Colostomy/Ileostomy Care Post-op Instructions

A colostomy or ileostomy is a surgical opening in the abdomen in which the colon (large intestine) or small intestine (ileostomy) is brought to the skin surface. The end of the colon or small intestine brought to the skin surface is called the stoma, (a Greek word for “opening”). The stoma becomes the exit for all bowel movements and gas. Having a colostomy or ileostomy should not affect your ability to eat and digest food. Since there is no muscle around the stoma, you are not able to control when stool passes out of your body. Therefore, an odor proof pouch is applied to your skin, around the stoma, and collects the stool and gas.

An ileostomy is generally temporary and placed in order to divert stool in order for a portion of the colon to heal. A colostomy may be temporary or permanent. A temporary colostomy is placed in order to divert stool in order for a portion of the colon to heal. A permanent colostomy may be needed for a variety of reasons. This type of colostomy will not be closed in the future. The stoma will be the permanent exit for the stool.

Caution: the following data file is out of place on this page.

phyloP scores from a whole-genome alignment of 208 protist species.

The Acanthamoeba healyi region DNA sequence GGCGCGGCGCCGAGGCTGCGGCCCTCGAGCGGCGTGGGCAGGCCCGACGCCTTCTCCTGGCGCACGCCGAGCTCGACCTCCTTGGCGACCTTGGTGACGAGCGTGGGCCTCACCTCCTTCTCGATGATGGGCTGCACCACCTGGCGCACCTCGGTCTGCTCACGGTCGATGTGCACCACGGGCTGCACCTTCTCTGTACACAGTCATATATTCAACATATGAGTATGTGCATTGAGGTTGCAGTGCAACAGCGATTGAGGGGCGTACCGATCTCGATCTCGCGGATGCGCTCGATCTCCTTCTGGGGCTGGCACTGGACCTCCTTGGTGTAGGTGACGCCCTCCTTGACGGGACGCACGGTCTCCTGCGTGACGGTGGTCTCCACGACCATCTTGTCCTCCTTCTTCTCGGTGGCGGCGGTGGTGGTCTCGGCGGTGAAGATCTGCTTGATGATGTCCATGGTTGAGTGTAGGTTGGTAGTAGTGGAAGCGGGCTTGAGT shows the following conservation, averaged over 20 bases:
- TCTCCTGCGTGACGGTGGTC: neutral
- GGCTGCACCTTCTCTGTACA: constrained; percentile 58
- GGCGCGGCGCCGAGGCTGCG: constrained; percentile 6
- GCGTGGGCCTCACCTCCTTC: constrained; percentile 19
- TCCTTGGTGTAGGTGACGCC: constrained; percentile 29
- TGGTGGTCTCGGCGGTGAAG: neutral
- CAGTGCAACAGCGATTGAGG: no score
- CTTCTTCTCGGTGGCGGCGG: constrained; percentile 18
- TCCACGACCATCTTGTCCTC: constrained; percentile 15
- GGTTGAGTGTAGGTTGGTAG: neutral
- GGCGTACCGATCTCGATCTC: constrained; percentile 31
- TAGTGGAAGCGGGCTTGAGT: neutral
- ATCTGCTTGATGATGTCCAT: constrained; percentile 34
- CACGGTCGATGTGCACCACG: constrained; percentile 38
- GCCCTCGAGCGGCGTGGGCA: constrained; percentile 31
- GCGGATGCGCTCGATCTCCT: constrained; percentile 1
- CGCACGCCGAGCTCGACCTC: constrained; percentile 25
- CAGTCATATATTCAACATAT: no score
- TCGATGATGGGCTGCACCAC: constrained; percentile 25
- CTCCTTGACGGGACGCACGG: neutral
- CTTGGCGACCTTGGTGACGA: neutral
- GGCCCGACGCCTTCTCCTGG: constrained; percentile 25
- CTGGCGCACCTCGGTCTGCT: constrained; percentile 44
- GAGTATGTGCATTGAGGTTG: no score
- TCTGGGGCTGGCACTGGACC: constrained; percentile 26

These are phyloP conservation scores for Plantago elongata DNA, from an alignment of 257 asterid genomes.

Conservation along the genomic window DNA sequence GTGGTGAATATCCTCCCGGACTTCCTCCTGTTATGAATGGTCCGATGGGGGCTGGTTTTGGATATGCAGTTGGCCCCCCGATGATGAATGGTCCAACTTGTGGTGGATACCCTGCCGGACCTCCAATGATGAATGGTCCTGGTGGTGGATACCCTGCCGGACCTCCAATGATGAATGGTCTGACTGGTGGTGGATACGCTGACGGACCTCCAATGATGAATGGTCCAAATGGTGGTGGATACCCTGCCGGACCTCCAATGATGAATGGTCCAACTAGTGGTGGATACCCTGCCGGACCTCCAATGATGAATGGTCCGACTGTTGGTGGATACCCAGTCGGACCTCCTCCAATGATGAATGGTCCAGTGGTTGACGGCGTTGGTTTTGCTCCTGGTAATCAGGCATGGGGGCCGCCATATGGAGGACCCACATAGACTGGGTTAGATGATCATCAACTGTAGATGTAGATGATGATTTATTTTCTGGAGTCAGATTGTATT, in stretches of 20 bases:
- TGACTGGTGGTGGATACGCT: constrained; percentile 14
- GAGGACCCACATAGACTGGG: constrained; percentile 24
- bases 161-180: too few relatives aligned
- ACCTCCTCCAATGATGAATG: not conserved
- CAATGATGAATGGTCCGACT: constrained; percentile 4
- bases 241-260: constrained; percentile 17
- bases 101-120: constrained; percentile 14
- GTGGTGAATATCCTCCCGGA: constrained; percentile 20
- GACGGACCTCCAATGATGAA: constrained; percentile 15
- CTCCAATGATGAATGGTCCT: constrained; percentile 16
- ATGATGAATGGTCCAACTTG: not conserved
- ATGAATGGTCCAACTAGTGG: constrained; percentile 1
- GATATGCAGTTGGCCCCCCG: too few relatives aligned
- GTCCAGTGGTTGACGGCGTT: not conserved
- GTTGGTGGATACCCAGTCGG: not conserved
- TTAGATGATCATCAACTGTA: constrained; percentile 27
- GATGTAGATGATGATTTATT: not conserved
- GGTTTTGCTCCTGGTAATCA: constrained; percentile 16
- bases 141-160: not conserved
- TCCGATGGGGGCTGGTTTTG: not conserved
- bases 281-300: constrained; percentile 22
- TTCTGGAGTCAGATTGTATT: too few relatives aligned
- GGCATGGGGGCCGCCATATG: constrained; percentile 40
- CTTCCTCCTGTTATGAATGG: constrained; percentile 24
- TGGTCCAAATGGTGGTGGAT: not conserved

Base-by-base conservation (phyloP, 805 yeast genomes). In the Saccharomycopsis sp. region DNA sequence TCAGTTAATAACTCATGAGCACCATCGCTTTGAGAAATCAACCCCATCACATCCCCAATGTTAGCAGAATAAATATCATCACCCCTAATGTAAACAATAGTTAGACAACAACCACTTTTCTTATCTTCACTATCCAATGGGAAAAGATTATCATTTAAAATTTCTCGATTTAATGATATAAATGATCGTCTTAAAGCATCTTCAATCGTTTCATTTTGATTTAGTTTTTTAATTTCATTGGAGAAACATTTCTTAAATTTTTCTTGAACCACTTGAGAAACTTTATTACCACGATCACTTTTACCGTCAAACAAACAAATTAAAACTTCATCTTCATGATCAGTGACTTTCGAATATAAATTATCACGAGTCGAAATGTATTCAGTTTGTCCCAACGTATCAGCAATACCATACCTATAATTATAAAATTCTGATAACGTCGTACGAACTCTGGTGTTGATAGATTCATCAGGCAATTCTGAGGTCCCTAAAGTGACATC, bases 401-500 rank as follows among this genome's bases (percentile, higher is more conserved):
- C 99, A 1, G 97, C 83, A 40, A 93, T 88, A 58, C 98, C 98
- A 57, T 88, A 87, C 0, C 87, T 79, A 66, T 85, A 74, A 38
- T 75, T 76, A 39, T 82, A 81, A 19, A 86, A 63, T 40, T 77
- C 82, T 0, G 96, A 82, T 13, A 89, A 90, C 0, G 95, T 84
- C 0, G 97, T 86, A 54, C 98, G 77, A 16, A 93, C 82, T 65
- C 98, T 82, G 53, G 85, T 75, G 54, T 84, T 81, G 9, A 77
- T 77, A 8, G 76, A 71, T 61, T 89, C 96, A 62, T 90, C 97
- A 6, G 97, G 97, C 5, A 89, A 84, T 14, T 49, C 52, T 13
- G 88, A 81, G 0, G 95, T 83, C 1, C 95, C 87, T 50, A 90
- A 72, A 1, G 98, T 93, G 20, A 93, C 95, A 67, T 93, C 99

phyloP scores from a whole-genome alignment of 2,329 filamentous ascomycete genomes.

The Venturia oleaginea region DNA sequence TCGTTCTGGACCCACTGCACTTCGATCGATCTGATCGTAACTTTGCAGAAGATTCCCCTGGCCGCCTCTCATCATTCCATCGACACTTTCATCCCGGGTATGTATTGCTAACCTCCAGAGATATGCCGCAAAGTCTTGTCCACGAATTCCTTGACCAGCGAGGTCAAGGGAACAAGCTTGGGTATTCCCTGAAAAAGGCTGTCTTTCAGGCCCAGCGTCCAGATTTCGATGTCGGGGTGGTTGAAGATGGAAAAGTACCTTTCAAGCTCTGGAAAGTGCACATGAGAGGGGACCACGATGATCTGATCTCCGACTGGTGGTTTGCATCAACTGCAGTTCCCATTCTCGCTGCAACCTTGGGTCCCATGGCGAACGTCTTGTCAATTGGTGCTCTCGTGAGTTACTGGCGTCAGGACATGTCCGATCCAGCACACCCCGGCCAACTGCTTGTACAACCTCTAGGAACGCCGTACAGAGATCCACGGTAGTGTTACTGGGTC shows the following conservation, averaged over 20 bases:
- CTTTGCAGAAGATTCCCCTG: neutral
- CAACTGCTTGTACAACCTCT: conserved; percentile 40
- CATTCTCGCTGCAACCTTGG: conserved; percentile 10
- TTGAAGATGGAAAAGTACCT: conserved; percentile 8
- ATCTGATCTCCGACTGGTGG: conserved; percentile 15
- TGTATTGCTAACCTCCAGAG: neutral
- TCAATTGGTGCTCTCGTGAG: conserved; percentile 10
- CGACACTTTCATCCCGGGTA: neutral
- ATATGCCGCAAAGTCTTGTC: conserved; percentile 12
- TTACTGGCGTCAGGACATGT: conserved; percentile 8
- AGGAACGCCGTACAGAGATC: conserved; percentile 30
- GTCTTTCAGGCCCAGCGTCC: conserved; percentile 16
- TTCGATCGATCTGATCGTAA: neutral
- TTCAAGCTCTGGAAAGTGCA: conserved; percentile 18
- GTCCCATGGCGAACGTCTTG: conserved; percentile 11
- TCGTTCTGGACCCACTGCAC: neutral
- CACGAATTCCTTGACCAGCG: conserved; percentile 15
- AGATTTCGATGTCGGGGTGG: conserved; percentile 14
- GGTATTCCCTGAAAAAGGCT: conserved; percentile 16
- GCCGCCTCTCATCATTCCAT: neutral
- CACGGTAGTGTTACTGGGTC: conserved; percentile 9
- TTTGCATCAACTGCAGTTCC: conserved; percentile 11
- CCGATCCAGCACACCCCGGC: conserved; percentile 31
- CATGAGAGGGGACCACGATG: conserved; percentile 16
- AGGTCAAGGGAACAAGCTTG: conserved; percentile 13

Having a new stoma, whether temporary or permanent, can be emotionally difficult. However, care of the stoma itself should not be difficult. Prior to discharge from the hospital, you will be seen by an enterostomal therapist, who is an individual specifically trained in stoma care and who will spend time with you instructing you on the proper care of your new stoma. Ileostomies usually drain liquid stool, whereas colostomies tend to drain more solid stool. If you have an ileostomy, you are more prone to dehydration from excessive diarrhea. Occasionally, Imodium is necessary to control the diarrhea.

The most important factor for proper stoma care is to ensure a good fit of the stoma appliance. If the appliance is not fitted correctly, you can have problems with leaking and subsequent skin irritation and breakdown. It is always easier to prevent this complication than to treat it. If you are having problems with your stoma once you are discharged, you should contact the Home Health Agency, who is providing your outpatient follow-up. You can also call our office, and we can contact the stoma nurse for you.

If your stoma is temporary, you can typically expect that it will be reversed in 3-6 months. If you have a colostomy, you will require another surgery to reverse it through a midline incision. If you have an ileostomy, you will also require additional surgery, but the operative procedure is less invasive, and can often be accomplished without reopening your midline incision. Expect 5-7 days in the hospital after stoma reversal.